This chapter argues that data journalism is uniquely positioned to have an impact on individuals, networks and institutions, and strategies for measuring the impact of this work are proposed.
Keywords: impact, social science, impact measurement, analytics, data journalism, audience engagement
Journalism and Impact
While many journalists balk at the idea of journalistic impact, in fact contemporary journalism, as a profession, is built on a foundation of impact: To inform the public so we can be civically engaged and hold the powerful to account. And while journalists worry that thinking about, talking about, strategizing for and measuring the positive (and negative) impact of their work will get too close to crossing the red line from journalism into advocacy, practitioners and commentators alike have spent many column inches and pixels hand-wringing about the negative effects of “fake news,” misinformation and partisan reporting on individuals, our society and democracy. In other words, while journalists want to avoid talking about the impact of their work, they recognize the serious social, political and cultural impacts of “fake news.”
What's more, prior to the professionalization of journalism in the late 19th and early 20th centuries, journalism was a practice in influence, supported by political parties and produced with the express goal of supporting the party and ensuring its candidates were elected (Pitt & Green-Barber, 2017). Thus, in a historical perspective, journalism's professionalization and embrace of (the myth of) neutrality are actually quite new (Groseclose & Milyo, 2005; Hamilton, 2004). And journalism's striving for “neutrality” was not a normative decision, but rather a function of changing economic models and a need to appeal to the largest possible audience in order to generate revenue (Hamilton, 2004).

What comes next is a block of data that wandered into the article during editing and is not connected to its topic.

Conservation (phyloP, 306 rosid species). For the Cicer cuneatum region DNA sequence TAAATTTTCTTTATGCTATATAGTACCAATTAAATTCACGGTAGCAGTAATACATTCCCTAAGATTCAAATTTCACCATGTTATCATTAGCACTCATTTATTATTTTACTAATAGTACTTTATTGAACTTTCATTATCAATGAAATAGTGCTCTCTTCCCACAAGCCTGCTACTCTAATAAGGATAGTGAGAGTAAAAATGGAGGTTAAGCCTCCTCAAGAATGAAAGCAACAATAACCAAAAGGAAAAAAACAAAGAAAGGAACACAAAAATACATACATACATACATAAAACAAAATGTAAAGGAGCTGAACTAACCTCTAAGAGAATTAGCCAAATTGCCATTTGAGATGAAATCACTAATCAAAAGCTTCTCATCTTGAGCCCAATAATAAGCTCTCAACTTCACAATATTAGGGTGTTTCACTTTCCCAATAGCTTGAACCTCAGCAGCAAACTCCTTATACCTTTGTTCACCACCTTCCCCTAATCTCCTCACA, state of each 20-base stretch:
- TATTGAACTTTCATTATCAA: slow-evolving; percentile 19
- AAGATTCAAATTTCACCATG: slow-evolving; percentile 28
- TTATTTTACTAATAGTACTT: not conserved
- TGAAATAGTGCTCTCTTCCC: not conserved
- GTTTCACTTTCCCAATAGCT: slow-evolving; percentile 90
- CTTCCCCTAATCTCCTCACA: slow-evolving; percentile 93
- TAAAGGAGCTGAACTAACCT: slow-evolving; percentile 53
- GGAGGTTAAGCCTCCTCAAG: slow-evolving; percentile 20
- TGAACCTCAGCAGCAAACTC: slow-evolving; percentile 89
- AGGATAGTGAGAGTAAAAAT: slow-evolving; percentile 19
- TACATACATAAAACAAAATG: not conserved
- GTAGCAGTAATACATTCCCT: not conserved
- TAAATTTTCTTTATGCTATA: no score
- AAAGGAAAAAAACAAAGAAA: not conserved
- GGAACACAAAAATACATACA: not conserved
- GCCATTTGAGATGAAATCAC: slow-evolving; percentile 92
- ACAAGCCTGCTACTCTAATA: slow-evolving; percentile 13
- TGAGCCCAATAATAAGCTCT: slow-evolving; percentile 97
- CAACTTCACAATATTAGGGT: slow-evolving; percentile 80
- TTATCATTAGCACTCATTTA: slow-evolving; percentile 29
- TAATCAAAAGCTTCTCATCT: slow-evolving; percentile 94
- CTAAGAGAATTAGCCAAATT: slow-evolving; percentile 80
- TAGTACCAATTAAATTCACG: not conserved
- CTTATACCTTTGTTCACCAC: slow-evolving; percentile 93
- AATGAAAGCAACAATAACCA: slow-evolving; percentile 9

Given the concurrent and intimately related crises of the news industry business model and lack of public trust in media in the United States and Western Europe, one might argue that journalism's turn away from acknowledging its impact has been an abdication of responsibility, at best, and a failure, at worst.
But there are signs of hope. In recent years, some media organizations have begun to embrace the fact that they are influential in society.